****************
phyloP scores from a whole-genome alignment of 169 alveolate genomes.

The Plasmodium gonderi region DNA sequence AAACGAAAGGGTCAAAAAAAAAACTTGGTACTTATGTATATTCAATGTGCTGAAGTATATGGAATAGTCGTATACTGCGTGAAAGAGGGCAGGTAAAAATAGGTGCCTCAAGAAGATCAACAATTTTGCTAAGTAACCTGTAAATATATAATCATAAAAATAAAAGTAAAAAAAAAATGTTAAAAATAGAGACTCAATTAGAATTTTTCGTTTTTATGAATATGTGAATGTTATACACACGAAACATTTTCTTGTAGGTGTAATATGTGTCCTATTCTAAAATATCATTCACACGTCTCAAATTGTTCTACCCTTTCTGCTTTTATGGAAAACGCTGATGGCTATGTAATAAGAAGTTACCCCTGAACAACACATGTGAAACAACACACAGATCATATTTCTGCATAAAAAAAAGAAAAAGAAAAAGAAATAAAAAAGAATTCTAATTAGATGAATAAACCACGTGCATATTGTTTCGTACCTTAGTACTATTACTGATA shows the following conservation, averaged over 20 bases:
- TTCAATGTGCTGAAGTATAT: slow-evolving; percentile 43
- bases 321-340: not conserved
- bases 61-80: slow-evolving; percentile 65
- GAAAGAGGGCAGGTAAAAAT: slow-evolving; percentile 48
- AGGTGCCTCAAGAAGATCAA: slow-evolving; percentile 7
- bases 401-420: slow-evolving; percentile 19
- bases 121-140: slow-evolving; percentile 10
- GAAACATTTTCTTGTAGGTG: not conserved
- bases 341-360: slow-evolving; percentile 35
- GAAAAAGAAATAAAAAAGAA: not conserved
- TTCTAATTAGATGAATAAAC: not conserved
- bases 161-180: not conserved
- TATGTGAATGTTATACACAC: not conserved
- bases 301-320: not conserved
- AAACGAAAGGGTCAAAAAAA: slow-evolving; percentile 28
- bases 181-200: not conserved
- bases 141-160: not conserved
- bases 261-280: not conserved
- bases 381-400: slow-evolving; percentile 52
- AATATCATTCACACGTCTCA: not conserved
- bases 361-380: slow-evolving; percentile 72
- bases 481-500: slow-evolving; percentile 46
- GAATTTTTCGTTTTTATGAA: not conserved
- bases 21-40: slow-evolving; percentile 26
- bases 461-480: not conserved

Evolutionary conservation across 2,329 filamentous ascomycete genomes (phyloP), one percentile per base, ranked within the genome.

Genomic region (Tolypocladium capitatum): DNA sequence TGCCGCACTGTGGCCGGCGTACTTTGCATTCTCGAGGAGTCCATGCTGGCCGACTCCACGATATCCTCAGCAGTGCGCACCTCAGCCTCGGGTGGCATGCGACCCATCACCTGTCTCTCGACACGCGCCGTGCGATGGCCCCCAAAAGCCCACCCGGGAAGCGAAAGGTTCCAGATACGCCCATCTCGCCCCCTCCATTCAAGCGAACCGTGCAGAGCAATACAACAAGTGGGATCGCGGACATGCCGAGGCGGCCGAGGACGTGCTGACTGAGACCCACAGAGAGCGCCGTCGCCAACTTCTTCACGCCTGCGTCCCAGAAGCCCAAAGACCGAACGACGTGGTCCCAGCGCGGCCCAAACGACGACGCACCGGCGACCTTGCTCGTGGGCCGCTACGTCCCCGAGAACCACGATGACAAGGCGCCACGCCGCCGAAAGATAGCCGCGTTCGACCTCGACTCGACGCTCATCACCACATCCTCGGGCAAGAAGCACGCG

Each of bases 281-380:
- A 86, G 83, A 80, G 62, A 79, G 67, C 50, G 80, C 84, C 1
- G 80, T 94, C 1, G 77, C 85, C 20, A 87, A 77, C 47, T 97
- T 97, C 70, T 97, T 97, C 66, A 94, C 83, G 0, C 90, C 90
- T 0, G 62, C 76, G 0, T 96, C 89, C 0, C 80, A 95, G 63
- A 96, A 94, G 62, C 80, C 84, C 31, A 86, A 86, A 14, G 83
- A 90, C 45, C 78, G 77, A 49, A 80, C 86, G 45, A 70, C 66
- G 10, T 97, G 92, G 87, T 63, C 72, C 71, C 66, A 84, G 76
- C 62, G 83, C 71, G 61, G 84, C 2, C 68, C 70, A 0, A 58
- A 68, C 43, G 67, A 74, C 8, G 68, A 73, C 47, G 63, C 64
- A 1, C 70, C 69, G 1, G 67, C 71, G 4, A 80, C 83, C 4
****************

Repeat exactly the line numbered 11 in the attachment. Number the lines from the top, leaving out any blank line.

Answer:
- bases 341-360: slow-evolving; percentile 35